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Be Cautious Following Cereal Rye with No-Till Corn

Understand the dynamics of nitrogen use before planting season.

Tom Bechman 1, Editor, Indiana Prairie Farm

November 15, 2013

2 Min Read

One of the easiest and most effective cover crops to use to get started according to farmer reports is cereal rye. The main advantage is that it can be planted later in the season and still emerge and come back with decent growth next spring. Many other cover crops must be planted much earlier. Some might make a case you could still plant cereal rye even now and have a shot at getting a cover crop for spring.


The problem is being careful in how you handle the next crop. Barry Fisher, state agronomist with the Natural Resource Conservation Service, recommends starting with soybeans behind cereal rye instead of corn. It's all about the potential tie-up of nitrogen early in the season after planting which could affect young corn if you're not prepared.

Paul Marcellino, Howard County Extension ag educator, agrees with Fisher, and recommends being careful if you're coming back with corn no-tilled into cereal rye. He is advising farmers participating in a five-county study funded by Clean Water Indiana in central Indiana. The goal is to learn how cover crops work on ground where tillage has been a tradition for decades.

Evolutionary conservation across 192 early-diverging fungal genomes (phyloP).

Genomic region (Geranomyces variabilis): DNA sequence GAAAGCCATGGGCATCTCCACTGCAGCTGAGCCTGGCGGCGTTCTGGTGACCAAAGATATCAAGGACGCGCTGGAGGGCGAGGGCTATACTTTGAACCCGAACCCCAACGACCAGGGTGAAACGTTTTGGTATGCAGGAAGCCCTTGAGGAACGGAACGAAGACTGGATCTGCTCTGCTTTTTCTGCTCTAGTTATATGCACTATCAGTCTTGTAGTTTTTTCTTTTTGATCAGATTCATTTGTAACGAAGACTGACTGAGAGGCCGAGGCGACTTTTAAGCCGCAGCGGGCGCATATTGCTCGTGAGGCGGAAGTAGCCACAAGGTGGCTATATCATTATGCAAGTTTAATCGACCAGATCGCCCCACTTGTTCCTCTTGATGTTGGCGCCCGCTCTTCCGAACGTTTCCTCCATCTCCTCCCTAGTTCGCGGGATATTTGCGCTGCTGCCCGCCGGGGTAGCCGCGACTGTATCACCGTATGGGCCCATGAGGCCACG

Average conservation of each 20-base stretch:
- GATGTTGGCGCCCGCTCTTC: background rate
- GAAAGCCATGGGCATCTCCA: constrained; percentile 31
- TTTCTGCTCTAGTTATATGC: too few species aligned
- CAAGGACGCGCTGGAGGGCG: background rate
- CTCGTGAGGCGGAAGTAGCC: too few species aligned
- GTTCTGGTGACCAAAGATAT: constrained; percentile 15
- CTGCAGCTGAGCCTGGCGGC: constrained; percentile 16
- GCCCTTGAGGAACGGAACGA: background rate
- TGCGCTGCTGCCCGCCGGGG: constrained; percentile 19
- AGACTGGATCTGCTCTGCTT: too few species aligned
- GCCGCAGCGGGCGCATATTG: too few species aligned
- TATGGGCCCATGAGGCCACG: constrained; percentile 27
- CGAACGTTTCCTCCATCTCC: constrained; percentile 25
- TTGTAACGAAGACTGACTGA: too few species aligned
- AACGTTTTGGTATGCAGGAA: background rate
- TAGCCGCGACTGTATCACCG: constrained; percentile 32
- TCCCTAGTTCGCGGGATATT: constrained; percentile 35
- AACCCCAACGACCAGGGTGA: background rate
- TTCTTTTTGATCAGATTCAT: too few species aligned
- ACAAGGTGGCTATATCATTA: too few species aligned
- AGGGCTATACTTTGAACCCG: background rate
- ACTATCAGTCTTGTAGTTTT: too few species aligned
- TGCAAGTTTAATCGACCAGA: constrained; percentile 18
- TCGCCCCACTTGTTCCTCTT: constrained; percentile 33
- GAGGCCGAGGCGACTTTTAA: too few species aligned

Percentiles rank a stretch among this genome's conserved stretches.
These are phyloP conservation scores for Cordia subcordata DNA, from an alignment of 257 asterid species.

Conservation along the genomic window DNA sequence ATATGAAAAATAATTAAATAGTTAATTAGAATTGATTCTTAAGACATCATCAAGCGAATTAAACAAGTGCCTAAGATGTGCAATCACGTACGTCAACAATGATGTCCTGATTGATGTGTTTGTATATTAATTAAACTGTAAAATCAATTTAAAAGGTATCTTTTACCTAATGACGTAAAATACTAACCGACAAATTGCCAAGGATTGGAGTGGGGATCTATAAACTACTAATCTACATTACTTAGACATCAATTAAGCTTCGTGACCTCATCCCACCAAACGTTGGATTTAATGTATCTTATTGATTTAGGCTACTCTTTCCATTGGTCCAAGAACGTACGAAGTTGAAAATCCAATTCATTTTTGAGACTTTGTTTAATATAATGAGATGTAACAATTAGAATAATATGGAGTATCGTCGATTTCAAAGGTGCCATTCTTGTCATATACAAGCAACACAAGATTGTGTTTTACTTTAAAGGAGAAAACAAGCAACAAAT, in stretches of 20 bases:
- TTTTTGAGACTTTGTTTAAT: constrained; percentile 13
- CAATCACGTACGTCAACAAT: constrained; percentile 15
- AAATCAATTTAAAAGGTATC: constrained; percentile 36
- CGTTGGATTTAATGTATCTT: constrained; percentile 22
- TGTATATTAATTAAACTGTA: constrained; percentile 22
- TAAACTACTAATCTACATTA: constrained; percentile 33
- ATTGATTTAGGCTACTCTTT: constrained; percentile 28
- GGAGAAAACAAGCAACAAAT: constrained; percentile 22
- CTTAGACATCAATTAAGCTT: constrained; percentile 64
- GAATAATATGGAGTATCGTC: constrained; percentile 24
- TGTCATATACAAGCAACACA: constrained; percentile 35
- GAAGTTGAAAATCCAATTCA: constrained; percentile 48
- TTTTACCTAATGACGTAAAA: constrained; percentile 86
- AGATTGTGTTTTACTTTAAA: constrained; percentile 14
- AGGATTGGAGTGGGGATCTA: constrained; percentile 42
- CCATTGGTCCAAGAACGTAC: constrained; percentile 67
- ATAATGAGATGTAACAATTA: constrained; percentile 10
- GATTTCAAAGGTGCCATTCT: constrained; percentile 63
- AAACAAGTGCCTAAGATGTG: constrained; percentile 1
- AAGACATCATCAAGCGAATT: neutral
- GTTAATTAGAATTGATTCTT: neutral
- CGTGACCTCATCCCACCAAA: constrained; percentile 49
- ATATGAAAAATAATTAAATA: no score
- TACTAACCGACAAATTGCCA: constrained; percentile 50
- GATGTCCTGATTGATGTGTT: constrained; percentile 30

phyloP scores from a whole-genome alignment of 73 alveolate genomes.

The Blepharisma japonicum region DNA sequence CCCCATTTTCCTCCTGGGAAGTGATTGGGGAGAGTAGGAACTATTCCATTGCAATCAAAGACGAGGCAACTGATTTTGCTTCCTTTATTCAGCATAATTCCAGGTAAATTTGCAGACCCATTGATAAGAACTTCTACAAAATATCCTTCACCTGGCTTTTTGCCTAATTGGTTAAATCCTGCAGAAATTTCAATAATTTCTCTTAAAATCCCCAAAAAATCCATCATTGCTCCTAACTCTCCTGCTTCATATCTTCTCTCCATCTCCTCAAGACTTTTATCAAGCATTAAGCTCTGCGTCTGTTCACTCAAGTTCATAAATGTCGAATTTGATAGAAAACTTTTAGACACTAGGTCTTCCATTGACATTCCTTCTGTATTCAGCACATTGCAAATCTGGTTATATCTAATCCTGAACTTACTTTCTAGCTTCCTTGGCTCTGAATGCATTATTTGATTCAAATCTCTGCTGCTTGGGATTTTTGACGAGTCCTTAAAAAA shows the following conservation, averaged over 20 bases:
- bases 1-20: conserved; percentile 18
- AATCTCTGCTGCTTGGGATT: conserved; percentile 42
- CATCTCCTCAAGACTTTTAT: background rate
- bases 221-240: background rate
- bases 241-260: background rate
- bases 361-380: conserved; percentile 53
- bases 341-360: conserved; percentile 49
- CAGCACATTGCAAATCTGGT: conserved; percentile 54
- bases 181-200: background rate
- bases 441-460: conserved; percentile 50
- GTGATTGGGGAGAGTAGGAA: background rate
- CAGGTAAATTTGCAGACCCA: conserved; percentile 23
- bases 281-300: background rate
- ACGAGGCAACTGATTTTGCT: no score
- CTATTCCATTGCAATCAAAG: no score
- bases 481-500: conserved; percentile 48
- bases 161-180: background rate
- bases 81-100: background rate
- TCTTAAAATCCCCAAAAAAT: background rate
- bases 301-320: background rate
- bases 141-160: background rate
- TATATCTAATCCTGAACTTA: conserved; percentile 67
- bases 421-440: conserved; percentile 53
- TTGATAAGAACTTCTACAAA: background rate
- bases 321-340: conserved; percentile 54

The problem with corn after cereal rye is that the rye captures nitrogen, but then ties it up in the residue until the rye begins to break down after being burnt down. Corn needs ample nitrogen early in the season because that's when plants make key decisions about ear size, kernel number and other factors that impact yields.

"We advise front loading your nitrogen program if you're going to no-till corn into cereal rye," he says. "That may mean applying starter with more nitrogen than usual on the corn to get more nitrogen out there early."

Once the rye residue breaks down, nitrogen will be released to the plants, Marcellino notes. The secret is supplying enough other nitrogen so that N is not limiting early in the season.

About the Author(s)

Tom Bechman 1

Editor, Indiana Prairie Farm

Tom Bechman is an important cog in the Farm Progress machinery. In addition to serving as editor of Indiana Prairie Farmer, Tom is nationally known for his coverage of Midwest agronomy, conservation, no-till farming, farm management, farm safety, high-tech farming and personal property tax relief. His byline appears monthly in many of the 18 state and regional farm magazines published by Farm Progress.

"I consider it my responsibility and opportunity as a farm magazine editor to supply useful information that will help today's farm families survive and thrive," the veteran editor says.

Tom graduated from Whiteland (Ind.) High School, earned his B.S. in animal science and agricultural education from Purdue University in 1975 and an M.S. in dairy nutrition two years later. He first joined the magazine as a field editor in 1981 after four years as a vocational agriculture teacher.

Tom enjoys interacting with farm families, university specialists and industry leaders, gathering and sifting through loads of information available in agriculture today. "Whenever I find a new idea or a new thought that could either improve someone's life or their income, I consider it a personal challenge to discover how to present it in the most useful form, " he says.

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